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Pierce: 5 things to know about 'Granite Flats,' BYUtv's first scripted drama

Published April 5, 2013 1:41 pm

This is an archived article that was published on sltrib.com in 2013, and information in the article may be outdated. It is provided only for personal research purposes and may not be reprinted.

Here are five things you need to know about the new series "Granite Flats":

1. It is BYUtv's first scripted drama.

2. It's a period piece set in small-town Colorado at the height of the Cold War.

3. It's trying to appeal to the "Touched by an Angel" audience.

4. It is not religious; it is appropriate for family viewing.

5. It's good. Really.

"Granite Flats," which debuts Sunday at 4, 6 and 9 p.m. on BYUtv, looks good. It's nicely written. There are good performances, for the most part.

If you are flipping channels and come across "Granite Flats," there's nothing about it that feels preachy or — yes — Mormon.

Executive producer and BYUtv general manager Derek Marquis described it as "a cross between 'The Wonder Years' and '"The Goonies' " — and he's right.

It begins as recently widowed Beth Milligan (Annie Tedesco) and her 12-year-old son, Arthur (Jonathan Morgan Heit), who move to the small town of Granite Flats after their husband/father was killed in an Air Force crash. And not all is as it seems. Are there UFOs? Are the Soviets planning an attack? What is the FBI up to?

It's filled with likable characters. And parallel, often intersecting storylines involving the kids and the adults.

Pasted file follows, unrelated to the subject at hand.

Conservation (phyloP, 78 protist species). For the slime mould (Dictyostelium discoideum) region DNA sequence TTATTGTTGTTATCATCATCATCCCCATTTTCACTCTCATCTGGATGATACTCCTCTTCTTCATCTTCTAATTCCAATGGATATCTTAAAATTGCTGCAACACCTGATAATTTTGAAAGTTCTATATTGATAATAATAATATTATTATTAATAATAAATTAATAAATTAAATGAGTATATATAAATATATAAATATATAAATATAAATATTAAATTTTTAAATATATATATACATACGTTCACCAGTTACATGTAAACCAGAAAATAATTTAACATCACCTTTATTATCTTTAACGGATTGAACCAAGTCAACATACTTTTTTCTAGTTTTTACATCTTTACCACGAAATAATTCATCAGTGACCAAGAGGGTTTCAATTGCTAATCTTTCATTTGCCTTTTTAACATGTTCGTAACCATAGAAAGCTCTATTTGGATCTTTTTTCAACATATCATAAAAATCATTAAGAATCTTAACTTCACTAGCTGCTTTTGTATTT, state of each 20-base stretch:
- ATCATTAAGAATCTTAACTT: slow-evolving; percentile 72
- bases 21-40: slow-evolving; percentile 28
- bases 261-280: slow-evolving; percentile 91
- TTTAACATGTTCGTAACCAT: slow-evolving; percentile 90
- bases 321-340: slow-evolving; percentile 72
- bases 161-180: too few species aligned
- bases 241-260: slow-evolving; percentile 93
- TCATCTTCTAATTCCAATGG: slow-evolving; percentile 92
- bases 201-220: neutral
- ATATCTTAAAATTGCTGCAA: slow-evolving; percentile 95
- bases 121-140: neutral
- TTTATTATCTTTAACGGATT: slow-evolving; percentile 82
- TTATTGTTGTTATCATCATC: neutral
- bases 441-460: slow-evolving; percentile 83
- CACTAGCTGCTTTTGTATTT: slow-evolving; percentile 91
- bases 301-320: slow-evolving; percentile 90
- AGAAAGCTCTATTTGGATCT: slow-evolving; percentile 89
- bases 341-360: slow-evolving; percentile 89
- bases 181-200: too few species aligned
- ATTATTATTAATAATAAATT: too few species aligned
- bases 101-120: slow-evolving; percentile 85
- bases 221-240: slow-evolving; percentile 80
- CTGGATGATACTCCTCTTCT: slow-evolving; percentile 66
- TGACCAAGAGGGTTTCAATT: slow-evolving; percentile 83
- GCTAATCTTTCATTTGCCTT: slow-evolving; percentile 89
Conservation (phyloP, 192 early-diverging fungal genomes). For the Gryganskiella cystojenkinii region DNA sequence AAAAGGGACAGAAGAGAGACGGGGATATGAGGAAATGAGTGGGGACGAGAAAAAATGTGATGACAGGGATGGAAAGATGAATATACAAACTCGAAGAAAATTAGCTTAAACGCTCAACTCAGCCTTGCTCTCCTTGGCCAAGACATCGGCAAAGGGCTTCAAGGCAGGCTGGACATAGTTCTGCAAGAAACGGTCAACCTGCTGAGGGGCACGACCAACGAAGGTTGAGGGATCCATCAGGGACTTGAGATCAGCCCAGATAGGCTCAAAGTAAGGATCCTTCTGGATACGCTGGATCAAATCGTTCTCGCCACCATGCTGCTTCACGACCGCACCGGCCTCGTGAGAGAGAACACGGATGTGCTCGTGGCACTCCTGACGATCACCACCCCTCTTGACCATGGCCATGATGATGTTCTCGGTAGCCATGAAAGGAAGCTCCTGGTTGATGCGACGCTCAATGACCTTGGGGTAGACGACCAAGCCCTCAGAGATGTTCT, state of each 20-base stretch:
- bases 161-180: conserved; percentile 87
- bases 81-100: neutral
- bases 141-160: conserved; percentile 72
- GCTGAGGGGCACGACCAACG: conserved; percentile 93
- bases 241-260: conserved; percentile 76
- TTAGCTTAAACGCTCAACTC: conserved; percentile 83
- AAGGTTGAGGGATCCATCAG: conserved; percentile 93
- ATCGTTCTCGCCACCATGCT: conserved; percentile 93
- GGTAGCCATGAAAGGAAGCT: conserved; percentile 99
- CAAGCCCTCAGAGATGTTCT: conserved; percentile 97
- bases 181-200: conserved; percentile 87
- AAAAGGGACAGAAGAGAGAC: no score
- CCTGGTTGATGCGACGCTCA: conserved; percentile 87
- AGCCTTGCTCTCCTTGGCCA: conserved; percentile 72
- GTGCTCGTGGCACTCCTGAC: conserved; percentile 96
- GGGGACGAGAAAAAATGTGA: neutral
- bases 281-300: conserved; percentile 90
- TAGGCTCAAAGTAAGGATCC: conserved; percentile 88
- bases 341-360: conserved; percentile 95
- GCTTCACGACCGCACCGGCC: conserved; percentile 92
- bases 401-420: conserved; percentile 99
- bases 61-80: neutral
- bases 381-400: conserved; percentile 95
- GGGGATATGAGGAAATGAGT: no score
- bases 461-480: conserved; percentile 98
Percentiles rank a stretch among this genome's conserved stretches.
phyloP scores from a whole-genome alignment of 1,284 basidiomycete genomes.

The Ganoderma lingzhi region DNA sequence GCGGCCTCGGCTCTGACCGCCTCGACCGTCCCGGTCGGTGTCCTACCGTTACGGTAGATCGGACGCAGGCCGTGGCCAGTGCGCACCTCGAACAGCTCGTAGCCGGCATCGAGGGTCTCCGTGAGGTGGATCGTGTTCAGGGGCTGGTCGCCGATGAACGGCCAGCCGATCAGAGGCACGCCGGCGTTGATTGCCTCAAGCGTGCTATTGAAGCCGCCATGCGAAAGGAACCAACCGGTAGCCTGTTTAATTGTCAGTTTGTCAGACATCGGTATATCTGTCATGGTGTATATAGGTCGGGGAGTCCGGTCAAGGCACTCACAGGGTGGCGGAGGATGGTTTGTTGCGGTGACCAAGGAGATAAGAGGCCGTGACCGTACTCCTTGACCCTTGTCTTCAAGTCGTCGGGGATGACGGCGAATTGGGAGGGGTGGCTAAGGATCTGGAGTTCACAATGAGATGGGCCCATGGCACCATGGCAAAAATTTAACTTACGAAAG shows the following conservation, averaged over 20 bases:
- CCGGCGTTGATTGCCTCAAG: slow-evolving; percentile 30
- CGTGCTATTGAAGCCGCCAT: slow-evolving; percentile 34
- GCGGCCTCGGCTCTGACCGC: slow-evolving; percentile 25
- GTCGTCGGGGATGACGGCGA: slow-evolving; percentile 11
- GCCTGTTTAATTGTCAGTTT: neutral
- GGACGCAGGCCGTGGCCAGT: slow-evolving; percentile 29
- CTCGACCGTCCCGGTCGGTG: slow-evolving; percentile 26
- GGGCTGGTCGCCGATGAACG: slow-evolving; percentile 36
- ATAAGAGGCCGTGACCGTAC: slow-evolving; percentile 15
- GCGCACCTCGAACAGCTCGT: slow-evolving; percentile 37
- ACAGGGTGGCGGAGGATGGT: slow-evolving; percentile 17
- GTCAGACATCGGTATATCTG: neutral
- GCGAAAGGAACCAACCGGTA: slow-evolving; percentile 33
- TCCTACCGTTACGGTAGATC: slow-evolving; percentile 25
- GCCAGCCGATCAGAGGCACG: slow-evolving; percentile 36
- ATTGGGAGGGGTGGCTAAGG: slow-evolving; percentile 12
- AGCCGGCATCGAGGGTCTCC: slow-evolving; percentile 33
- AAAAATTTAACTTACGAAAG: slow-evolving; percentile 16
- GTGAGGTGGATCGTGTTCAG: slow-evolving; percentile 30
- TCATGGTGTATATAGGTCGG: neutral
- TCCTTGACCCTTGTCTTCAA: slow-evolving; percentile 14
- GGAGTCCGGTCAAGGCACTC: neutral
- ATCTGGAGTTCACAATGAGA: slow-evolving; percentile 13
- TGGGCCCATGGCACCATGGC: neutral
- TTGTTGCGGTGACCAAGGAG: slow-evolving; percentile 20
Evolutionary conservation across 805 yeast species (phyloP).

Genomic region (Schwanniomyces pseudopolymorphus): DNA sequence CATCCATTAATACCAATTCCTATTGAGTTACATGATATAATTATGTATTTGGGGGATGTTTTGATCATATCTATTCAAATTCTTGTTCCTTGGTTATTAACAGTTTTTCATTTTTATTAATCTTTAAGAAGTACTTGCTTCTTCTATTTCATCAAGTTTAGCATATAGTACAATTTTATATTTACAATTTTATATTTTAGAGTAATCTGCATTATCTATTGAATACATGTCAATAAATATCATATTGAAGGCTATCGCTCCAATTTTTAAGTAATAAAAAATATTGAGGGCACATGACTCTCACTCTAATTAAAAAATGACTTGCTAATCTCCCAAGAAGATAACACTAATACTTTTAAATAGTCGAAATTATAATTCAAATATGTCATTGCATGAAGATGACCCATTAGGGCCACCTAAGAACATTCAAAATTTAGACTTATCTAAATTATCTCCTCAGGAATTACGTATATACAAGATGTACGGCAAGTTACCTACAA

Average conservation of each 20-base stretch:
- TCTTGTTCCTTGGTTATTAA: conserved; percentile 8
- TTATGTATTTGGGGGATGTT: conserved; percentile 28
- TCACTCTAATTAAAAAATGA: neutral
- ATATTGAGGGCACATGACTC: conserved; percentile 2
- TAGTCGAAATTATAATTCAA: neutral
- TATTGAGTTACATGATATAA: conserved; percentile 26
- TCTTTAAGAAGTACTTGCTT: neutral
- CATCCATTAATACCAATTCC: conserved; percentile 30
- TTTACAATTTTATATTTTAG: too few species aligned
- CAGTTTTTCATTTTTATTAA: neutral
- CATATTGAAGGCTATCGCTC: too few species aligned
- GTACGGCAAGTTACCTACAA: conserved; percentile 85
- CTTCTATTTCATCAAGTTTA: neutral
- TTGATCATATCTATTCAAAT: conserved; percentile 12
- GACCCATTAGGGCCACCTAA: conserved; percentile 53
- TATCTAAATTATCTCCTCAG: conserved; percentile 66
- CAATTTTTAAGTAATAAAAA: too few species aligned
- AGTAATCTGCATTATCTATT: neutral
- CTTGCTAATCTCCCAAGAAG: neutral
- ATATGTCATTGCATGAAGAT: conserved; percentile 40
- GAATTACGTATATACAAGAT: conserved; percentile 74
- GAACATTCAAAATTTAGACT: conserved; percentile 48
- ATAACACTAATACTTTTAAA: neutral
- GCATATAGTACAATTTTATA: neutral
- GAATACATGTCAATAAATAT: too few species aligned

There's also no sexual innuendo or R-rated language. But that doesn't mean this is a kiddie show. Kids will like it, but so will parents and grandparents.

"I, for a long time, had a bad taste in my mouth when someone would say, 'Oh, it's a family-friendly show," said producer/director Scott Swofford. "That usually meant I could sit my children in front of it but then I would have to leave the room because the plotlines were oversimplistic and uninteresting — but they were certainly clean. But it shouldn't have to be subdivided like that. And so that's the experiment that is 'Granite Flats.'"

In terms of quality, the experiment is a success. I see it all, and this series — while not flawless — is better than a lot of shows that cost three or four times as much.

And "Granite Flats" is not a low-budget production. These are Hollywood actors working with professional writers, directors, set decorators and more.

This show is a step on what Marquis calls BYUtv's "trajectory" to establish itself as a destination for viewers who want family programing. "Granite Flats" is not trying to convert you to a new religion, it's trying to convert you to watching BYUtv. And research showed that scripted programs are the way to establish a cable network.

"It's about creating a television network that families will want to watch," Marquis said. "We're creating a channel that has content that will compete with any other network out there that's aimed at families."

So far, so good.

Scott D. Pierce covers television for The Salt Lake Tribune. Email him at spierce@sltrib.com; follow him on Twitter @ScottDPierce.